“Panorama” is the first overview on the career of photographer and filmmaker Francesco Jodice (Napoli, 1967).
The exhibit, curated by Francesco Zanot, offers the widest selection of Jodice’s works ever presented: more than twenty years of eclectic art, from an artist who does not shy away from using all available contemporary means for expression – alternating between photography, videos and installations – in his ongoing study of the contemporary geopolitical scenario and its social and urbanistic implications.
Panorama is about the process behind Francesco Jodice’s research and work: the whole exhibit is filled to the brim with the artist’s favourite topics and the thoughts and reasons behind his whole body of work. The setup draws the viewer in, showing the process behind the birth of all works and highlighting all that comes before – and shapes – the final product. Striking a fine balance between theory and practice, Jodice’s modus operandi is vital to all of the artist’s projects: they express the force and motivation behind the works, often found in the oeuvres themselves but sometimes only discernible from the first stages of production.
The Panorama on exhibit is therefore not only the geopolitical one: it also encompasses the whole of Jodice’s methods, through which his research becomes apparent. A whole slew of maps, books, newspaper clippings, backstage images, auditions, interviews, videos and much more, now shown on a 40-meter long, modular table in CAMERA’s hallway.
Out of Francesco Jodice’s whole oeuvre, six exemplary projects have been selected that span his whole career from the very beginning, highlighting both the artist’s consistency and his eclecticism. It’s a grand overview, a twenty year journey that holds, at its core, the themes of involvement, networking, anthropometry, storytelling and investigation. Those are wide and complex topics, yet not out of the ordinary for an indefatigable traveller such as Jodice, whose works speak of a world both close and far away. The 150 metropolises depicted in What We Want – a photographic atlas on the evolution of the social landscape, started in 1996 and still ongoing – have more in common than they have differences. The same goes for the people he followed for his 1996-1997’s work The Secret Traces and the three case studies from Citytellers (2006, 2010), a series of films on emblematic geopolitical contexts.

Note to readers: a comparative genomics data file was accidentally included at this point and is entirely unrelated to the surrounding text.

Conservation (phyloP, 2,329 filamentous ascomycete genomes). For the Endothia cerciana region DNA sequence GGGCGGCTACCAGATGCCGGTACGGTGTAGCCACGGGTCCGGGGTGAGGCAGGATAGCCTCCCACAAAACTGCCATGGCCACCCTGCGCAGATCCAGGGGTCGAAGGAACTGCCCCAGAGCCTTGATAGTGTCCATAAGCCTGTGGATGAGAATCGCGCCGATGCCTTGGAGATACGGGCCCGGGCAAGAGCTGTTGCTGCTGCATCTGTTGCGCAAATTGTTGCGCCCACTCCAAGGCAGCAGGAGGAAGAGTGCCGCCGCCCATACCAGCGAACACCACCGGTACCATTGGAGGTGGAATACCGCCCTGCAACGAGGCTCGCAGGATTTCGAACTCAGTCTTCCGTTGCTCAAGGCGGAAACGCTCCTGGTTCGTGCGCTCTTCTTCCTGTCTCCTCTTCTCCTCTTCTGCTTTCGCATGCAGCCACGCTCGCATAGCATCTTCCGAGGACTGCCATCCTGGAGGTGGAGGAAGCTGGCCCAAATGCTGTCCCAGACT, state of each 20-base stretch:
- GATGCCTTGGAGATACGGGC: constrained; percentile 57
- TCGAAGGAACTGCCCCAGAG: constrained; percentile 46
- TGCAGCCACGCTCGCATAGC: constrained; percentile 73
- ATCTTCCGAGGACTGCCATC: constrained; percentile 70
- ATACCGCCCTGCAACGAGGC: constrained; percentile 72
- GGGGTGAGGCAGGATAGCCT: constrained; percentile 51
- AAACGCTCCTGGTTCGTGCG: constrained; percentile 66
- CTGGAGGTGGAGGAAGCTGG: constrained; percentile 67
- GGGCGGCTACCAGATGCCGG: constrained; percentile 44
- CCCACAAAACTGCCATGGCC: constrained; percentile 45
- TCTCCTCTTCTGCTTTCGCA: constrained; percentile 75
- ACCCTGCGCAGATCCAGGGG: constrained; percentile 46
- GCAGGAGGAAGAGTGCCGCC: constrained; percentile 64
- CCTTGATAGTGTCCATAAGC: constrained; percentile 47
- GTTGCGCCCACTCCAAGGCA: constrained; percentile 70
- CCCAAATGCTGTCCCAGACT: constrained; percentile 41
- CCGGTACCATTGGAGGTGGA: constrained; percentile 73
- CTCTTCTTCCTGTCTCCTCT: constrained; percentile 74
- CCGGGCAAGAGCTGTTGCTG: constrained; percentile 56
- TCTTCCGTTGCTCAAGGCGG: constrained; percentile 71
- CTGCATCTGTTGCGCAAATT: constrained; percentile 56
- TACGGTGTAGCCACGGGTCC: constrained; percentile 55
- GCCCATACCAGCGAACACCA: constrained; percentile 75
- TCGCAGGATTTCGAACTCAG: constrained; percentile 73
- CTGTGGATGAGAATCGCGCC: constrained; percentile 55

Ritratti di classe (“Class pictures”, 2005-2009) is an in-depth exploration on the current state of culture and society in Italy, as seen through the lenses of end year class photography. The Room (2009-2016) is a bold statement, a whole year in the life of this country narrated through newspaper pages, all but covered in black paint – the state of our contemporary age summarized by a few, symbolic words in a pitch-black room. Solid Sea (2002), the result of a collaboration with the Multiplicity collective, originally presented in Documenta 11 and now proposed again in an ad hoc staging, turns the Mediterranean Sea into solid space – the only steady border in an age where national identities mean less and less. Panorama is an exhibit on an artist whose oeuvre is paramount for the documentation and understanding of the changes in our world’s scenarios – both imaginary and real. As such, it re-establishes art to its former status: a means for social commitment.